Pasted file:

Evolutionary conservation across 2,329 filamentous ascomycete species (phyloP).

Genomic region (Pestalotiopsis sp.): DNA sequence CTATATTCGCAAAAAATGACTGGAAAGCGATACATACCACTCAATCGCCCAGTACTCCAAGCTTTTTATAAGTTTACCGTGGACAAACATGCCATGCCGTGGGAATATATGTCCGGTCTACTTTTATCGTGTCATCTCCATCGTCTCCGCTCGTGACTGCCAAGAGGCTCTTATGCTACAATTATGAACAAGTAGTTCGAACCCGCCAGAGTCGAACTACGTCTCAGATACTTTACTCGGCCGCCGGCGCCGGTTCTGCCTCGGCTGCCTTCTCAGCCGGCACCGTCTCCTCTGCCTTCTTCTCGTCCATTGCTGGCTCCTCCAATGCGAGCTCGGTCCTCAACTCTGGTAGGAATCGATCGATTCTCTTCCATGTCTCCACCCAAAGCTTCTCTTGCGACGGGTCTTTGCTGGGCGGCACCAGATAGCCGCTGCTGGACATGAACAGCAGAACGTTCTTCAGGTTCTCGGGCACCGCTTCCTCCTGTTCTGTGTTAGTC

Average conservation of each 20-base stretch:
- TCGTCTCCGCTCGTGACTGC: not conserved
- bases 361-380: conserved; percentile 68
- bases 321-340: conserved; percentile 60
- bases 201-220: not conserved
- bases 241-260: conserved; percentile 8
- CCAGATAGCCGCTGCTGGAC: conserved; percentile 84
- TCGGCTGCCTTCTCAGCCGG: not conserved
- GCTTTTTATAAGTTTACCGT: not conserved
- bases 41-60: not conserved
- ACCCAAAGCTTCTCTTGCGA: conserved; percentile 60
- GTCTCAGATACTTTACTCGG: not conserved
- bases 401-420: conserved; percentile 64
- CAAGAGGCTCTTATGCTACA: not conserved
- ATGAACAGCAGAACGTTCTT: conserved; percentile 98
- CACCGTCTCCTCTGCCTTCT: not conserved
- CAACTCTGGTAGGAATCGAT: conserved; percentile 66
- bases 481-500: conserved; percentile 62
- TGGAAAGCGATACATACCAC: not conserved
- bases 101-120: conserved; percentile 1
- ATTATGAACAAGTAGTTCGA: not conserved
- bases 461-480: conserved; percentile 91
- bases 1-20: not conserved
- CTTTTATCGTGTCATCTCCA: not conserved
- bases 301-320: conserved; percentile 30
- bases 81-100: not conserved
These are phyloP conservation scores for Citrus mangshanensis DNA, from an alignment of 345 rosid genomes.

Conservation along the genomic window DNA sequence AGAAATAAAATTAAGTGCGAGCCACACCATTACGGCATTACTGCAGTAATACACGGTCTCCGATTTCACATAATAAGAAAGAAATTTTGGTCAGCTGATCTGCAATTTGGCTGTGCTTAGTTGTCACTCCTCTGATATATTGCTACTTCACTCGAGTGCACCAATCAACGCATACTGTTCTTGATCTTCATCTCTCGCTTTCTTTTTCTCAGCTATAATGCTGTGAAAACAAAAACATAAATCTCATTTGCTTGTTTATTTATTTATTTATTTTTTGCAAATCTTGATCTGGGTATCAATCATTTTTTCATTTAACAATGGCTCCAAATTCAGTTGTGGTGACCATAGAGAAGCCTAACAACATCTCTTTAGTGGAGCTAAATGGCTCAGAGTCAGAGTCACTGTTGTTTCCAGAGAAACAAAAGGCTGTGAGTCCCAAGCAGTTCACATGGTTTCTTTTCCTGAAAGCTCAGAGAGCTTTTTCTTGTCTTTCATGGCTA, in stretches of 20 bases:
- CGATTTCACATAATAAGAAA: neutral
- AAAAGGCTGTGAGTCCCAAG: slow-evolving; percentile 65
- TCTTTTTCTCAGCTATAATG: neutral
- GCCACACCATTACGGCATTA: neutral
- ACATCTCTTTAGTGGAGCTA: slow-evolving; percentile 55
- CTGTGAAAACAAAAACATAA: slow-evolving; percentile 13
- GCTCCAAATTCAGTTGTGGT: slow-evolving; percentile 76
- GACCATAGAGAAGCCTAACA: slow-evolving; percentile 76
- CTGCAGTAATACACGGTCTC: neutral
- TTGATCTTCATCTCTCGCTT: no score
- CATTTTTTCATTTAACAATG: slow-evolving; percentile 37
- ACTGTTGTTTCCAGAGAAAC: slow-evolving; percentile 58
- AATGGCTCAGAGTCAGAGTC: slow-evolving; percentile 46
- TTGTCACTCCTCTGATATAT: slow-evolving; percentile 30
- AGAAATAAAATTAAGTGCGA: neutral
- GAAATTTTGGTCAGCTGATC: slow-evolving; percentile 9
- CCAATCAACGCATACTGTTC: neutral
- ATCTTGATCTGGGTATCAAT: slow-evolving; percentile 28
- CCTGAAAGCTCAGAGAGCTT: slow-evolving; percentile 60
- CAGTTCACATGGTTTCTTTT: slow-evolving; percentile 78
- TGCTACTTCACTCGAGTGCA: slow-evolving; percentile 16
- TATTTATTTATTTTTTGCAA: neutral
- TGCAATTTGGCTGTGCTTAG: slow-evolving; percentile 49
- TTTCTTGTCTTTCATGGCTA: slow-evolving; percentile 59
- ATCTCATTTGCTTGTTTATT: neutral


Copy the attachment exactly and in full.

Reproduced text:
Evolutionary conservation across 2,329 filamentous ascomycete species (phyloP).

Genomic region (Pestalotiopsis sp.): DNA sequence CTATATTCGCAAAAAATGACTGGAAAGCGATACATACCACTCAATCGCCCAGTACTCCAAGCTTTTTATAAGTTTACCGTGGACAAACATGCCATGCCGTGGGAATATATGTCCGGTCTACTTTTATCGTGTCATCTCCATCGTCTCCGCTCGTGACTGCCAAGAGGCTCTTATGCTACAATTATGAACAAGTAGTTCGAACCCGCCAGAGTCGAACTACGTCTCAGATACTTTACTCGGCCGCCGGCGCCGGTTCTGCCTCGGCTGCCTTCTCAGCCGGCACCGTCTCCTCTGCCTTCTTCTCGTCCATTGCTGGCTCCTCCAATGCGAGCTCGGTCCTCAACTCTGGTAGGAATCGATCGATTCTCTTCCATGTCTCCACCCAAAGCTTCTCTTGCGACGGGTCTTTGCTGGGCGGCACCAGATAGCCGCTGCTGGACATGAACAGCAGAACGTTCTTCAGGTTCTCGGGCACCGCTTCCTCCTGTTCTGTGTTAGTC

Average conservation of each 20-base stretch:
- TCGTCTCCGCTCGTGACTGC: not conserved
- bases 361-380: conserved; percentile 68
- bases 321-340: conserved; percentile 60
- bases 201-220: not conserved
- bases 241-260: conserved; percentile 8
- CCAGATAGCCGCTGCTGGAC: conserved; percentile 84
- TCGGCTGCCTTCTCAGCCGG: not conserved
- GCTTTTTATAAGTTTACCGT: not conserved
- bases 41-60: not conserved
- ACCCAAAGCTTCTCTTGCGA: conserved; percentile 60
- GTCTCAGATACTTTACTCGG: not conserved
- bases 401-420: conserved; percentile 64
- CAAGAGGCTCTTATGCTACA: not conserved
- ATGAACAGCAGAACGTTCTT: conserved; percentile 98
- CACCGTCTCCTCTGCCTTCT: not conserved
- CAACTCTGGTAGGAATCGAT: conserved; percentile 66
- bases 481-500: conserved; percentile 62
- TGGAAAGCGATACATACCAC: not conserved
- bases 101-120: conserved; percentile 1
- ATTATGAACAAGTAGTTCGA: not conserved
- bases 461-480: conserved; percentile 91
- bases 1-20: not conserved
- CTTTTATCGTGTCATCTCCA: not conserved
- bases 301-320: conserved; percentile 30
- bases 81-100: not conserved
These are phyloP conservation scores for Citrus mangshanensis DNA, from an alignment of 345 rosid genomes.

Conservation along the genomic window DNA sequence AGAAATAAAATTAAGTGCGAGCCACACCATTACGGCATTACTGCAGTAATACACGGTCTCCGATTTCACATAATAAGAAAGAAATTTTGGTCAGCTGATCTGCAATTTGGCTGTGCTTAGTTGTCACTCCTCTGATATATTGCTACTTCACTCGAGTGCACCAATCAACGCATACTGTTCTTGATCTTCATCTCTCGCTTTCTTTTTCTCAGCTATAATGCTGTGAAAACAAAAACATAAATCTCATTTGCTTGTTTATTTATTTATTTATTTTTTGCAAATCTTGATCTGGGTATCAATCATTTTTTCATTTAACAATGGCTCCAAATTCAGTTGTGGTGACCATAGAGAAGCCTAACAACATCTCTTTAGTGGAGCTAAATGGCTCAGAGTCAGAGTCACTGTTGTTTCCAGAGAAACAAAAGGCTGTGAGTCCCAAGCAGTTCACATGGTTTCTTTTCCTGAAAGCTCAGAGAGCTTTTTCTTGTCTTTCATGGCTA, in stretches of 20 bases:
- CGATTTCACATAATAAGAAA: neutral
- AAAAGGCTGTGAGTCCCAAG: slow-evolving; percentile 65
- TCTTTTTCTCAGCTATAATG: neutral
- GCCACACCATTACGGCATTA: neutral
- ACATCTCTTTAGTGGAGCTA: slow-evolving; percentile 55
- CTGTGAAAACAAAAACATAA: slow-evolving; percentile 13
- GCTCCAAATTCAGTTGTGGT: slow-evolving; percentile 76
- GACCATAGAGAAGCCTAACA: slow-evolving; percentile 76
- CTGCAGTAATACACGGTCTC: neutral
- TTGATCTTCATCTCTCGCTT: no score
- CATTTTTTCATTTAACAATG: slow-evolving; percentile 37
- ACTGTTGTTTCCAGAGAAAC: slow-evolving; percentile 58
- AATGGCTCAGAGTCAGAGTC: slow-evolving; percentile 46
- TTGTCACTCCTCTGATATAT: slow-evolving; percentile 30
- AGAAATAAAATTAAGTGCGA: neutral
- GAAATTTTGGTCAGCTGATC: slow-evolving; percentile 9
- CCAATCAACGCATACTGTTC: neutral
- ATCTTGATCTGGGTATCAAT: slow-evolving; percentile 28
- CCTGAAAGCTCAGAGAGCTT: slow-evolving; percentile 60
- CAGTTCACATGGTTTCTTTT: slow-evolving; percentile 78
- TGCTACTTCACTCGAGTGCA: slow-evolving; percentile 16
- TATTTATTTATTTTTTGCAA: neutral
- TGCAATTTGGCTGTGCTTAG: slow-evolving; percentile 49
- TTTCTTGTCTTTCATGGCTA: slow-evolving; percentile 59
- ATCTCATTTGCTTGTTTATT: neutral